It started with a phone call a couple weeks ago, in Solon. “I have eight baby raccoons. Their eyes are barely open. The mother raccoon is dead.”
So begins the wildlife babies season.
Most wildlife around here, especially mammals and birds, bear or hatch their young in the spring. And about now, more people are getting outside more. That means the two sides cross paths more often. In this case, someone had been doing tree work. The babies were found in the tree. The key phrase? “The mother raccoon is dead.”
There is a pretty firm rule of thumb for anyone who finds a wildlife baby in the wild. Leave it alone.
“Most often, the parent is close by. Pick it up and bring it home and you are taking it away from its parents, its natural setting…and a chance to grow up wild,” warns DNR wildlife management biologist Tim Thompson.
“That fawn is not abandoned. Its mother hid it in the grass, while she browses. When the fawn needs to nurse, she will come back…unless someone has spooked it or carted it home.”
If a wild animal is truly orphaned…or injured…a wildlife rehabilitator can step into the picture.
“Maybe 30 to 40 raccoons, six or eight skunks,” estimates Dr. Jean Fitzgerald, of Wellman, looking at her seasonal workload. She works with carnivores, noting that rehabbers specialize whenever possible. “That way, there is one kind of formula. Also, you don’t have the harmful interaction, as they get older.”
Whatever critters they care for, it is not a casual hobby. Box up a litter of bunnies or a fawn to take home and you’re setting yourself up for week—months—of work. Or, you are pronouncing a death sentence for that animal.
“Depending on their size, they eat every three hours. I go through laundry like crazy; maybe four loads a day,” guesses Fitzgerald. “I might have 25 raccoons stacked up in pet taxis. I’ll feed them, clean up after them…and five minutes after I’m done, it starts all over. It’s a bit overwhelming sometimes.”
Some species take less work. Fitzgerald says little rabbits are weaned faster, compared to the raccoons and skunks. On the other hand survival for rabbits runs lower.
“Carnivores stay on milk longer; maybe a few cc all the way up to a cup. Raccoons are bottomless pits,” she declares.
Even as we talked, a raccoon heard her voice and started ‘chrring’ in the background. Time for a 10 a.m. meal.
This nonpaying job takes training. What sort of formula works for which digestive system? What vaccinations are allowed? Which natural foods do they eat? And when is it time to cut them loose? You’re not going to be a rehabilitator, until you serve a comprehensive apprenticeship.
Want to help on a less regular basis? Offer to pay for a couple cases of formula. Do a few dozen loads of dirty bedding.
Even a volunteer who ‘delivers’ is a huge help. There was no officer around when I got the call for Phil Michel, in Solon, a couple weeks ago with the orphaned raccoons. So, he took them down himself. Fitzgerald says something like that is a big help, especially when you’re tied up much of the day just feeding the ones you already have.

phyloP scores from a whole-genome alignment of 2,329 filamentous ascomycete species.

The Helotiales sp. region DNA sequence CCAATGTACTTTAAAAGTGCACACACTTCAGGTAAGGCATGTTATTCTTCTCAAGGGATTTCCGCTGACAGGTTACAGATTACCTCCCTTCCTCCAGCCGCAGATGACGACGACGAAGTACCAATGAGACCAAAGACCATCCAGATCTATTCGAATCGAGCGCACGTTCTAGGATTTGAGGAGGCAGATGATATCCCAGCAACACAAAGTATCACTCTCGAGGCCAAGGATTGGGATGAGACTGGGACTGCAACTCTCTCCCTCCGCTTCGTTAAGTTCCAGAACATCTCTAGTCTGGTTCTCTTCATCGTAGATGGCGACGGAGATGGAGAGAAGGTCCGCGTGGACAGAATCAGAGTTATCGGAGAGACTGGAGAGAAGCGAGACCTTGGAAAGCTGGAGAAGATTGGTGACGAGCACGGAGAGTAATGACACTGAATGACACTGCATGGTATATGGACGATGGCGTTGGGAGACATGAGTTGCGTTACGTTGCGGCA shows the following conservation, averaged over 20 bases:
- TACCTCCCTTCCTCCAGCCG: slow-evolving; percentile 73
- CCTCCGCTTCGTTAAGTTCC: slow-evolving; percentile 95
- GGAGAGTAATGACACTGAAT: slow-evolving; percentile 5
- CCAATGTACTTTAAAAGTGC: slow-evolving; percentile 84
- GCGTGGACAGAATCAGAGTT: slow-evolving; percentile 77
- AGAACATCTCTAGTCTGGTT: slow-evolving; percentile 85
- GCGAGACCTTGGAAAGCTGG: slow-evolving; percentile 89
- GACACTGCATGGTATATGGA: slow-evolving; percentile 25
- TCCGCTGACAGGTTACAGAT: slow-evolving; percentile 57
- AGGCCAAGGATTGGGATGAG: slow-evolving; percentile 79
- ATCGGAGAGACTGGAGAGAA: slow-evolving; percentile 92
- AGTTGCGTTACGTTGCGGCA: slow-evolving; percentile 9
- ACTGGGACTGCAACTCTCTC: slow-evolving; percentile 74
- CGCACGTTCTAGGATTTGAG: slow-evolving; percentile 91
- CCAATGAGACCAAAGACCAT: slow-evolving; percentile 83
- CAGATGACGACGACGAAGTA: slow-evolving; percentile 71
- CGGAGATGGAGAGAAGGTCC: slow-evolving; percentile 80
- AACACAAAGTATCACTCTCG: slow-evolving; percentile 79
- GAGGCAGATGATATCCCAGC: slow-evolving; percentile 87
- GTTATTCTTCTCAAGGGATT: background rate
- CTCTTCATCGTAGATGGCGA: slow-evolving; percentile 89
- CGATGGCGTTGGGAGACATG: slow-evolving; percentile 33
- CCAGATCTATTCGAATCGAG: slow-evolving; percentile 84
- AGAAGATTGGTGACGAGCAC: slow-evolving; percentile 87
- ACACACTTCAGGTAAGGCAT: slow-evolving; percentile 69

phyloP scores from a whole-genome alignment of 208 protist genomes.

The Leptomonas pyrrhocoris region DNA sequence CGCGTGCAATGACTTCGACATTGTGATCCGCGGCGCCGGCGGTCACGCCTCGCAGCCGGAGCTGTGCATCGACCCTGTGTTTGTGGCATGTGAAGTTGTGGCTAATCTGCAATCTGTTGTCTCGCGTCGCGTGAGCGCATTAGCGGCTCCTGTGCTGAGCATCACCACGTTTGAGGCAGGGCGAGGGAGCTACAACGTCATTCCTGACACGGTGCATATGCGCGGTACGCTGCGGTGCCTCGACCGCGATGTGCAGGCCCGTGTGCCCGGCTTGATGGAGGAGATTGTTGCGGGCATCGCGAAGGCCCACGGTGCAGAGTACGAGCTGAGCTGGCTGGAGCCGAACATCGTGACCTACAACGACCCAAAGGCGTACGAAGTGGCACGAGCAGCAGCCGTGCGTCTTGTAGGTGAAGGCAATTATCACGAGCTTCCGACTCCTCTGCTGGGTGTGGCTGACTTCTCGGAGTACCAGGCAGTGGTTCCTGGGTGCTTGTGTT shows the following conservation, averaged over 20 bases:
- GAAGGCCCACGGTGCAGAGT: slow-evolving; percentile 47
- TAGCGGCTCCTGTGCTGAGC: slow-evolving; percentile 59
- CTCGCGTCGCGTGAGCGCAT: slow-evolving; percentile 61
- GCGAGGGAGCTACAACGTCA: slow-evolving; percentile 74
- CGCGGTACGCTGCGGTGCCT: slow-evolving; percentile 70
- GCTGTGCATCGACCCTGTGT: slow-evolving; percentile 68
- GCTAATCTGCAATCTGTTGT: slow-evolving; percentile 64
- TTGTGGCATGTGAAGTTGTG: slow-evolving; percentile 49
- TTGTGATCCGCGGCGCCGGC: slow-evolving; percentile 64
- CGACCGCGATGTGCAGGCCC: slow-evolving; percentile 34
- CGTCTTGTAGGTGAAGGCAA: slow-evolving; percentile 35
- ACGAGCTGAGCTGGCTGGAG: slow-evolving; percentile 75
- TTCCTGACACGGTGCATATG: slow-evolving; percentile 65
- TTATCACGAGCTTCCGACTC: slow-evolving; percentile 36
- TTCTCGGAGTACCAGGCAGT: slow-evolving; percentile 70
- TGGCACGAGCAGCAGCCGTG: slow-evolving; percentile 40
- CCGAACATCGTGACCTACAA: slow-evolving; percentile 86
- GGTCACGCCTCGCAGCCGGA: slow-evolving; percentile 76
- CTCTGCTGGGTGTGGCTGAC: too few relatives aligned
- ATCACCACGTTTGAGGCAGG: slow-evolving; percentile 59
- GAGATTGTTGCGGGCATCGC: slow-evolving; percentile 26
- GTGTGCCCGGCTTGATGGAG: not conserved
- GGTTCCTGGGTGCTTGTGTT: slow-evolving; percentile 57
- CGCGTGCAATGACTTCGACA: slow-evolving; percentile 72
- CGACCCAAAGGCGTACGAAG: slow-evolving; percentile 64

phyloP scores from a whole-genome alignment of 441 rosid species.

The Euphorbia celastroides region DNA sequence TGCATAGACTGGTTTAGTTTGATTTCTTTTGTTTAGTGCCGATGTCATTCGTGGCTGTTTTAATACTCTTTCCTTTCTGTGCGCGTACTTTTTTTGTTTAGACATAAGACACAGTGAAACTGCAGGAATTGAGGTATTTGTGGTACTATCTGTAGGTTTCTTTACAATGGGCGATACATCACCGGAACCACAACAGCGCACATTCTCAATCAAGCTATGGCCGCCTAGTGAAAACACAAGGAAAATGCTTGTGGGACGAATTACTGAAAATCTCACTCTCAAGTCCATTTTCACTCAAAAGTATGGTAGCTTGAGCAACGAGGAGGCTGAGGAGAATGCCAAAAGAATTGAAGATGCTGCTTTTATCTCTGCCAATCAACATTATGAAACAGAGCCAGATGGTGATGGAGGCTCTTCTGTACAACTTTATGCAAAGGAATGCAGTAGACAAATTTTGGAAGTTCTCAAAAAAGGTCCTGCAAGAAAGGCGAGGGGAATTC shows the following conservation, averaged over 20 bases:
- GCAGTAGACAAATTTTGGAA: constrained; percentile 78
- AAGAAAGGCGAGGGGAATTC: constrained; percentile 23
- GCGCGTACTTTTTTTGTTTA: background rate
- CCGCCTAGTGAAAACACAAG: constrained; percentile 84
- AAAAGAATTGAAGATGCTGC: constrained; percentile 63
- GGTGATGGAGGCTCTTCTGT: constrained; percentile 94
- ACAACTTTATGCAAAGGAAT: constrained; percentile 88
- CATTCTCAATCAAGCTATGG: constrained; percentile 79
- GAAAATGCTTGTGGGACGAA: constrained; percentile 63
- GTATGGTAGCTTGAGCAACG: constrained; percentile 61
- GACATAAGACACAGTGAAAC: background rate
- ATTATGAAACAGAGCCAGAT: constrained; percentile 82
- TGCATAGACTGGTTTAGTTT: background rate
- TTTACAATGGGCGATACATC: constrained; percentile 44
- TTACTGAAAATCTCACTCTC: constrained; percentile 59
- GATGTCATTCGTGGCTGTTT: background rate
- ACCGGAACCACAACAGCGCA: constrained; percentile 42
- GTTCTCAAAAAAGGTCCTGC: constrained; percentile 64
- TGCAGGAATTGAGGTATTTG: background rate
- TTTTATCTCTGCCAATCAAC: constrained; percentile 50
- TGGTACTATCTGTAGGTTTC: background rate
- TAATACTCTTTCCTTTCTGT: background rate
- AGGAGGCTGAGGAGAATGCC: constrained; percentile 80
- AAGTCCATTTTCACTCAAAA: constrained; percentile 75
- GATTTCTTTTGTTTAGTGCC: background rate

Even then, the job doesn’t end when they near adulthood. They have to be taught to walk away from the easy life.
“I have woods and a stream nearby. The road is not a high traffic area,” notes Fitzgerald. “Raccoons tend to disperse along streams. They follow me. I turn over rocks (which hide potential meals of worms and insects). They climb around and then come back (home) and eat. Eventually, they won’t come back.”
But never say never.
“Females are more prone to return. They recognize the easy pickings,” emphasizes Fitzgerald. “I’ve had a mother raccoon come to the back door. I knew it was one of ‘mine’ after she picked through the groceries I had set down. She had her babies nearby.”
Overall, it’s a pretty heavy load. And the little ones sometimes die; just as they would in the wild. When you ‘discover’ that litter of rabbits in your yard, those coyote pups exploring outside their den, that fawn plunked down to hide in the grass…you can bet only a fraction of them will be around in a year. Nature is not Disney. Predators have to eat, too.
That’s why wildlife professionals, and especially the few dozen unpaid, overworked rehabilitators emphasize…leave it where it is. Unless you know it is orphaned.
More Deer? It’s the Time of Year
Speaking of fawns, there will be more of them in a few weeks. And that is why you are seeing more road kills.
“Next to the rut in November, May is the busiest month for car-deer accidents,” reminds DNR biologist Tim Thompson.
By Memorial Day weekend, most Iowa fawns will be born. Right now, deer are seeking out new territories; does to drop their fawns and young bucks as their mothers show them the door, after a year of hanging around Mom. And that means crossing a lot of highways. Just as you slow down in November around likely deer crossing areas; it is not a bad idea for the next few weeks, either.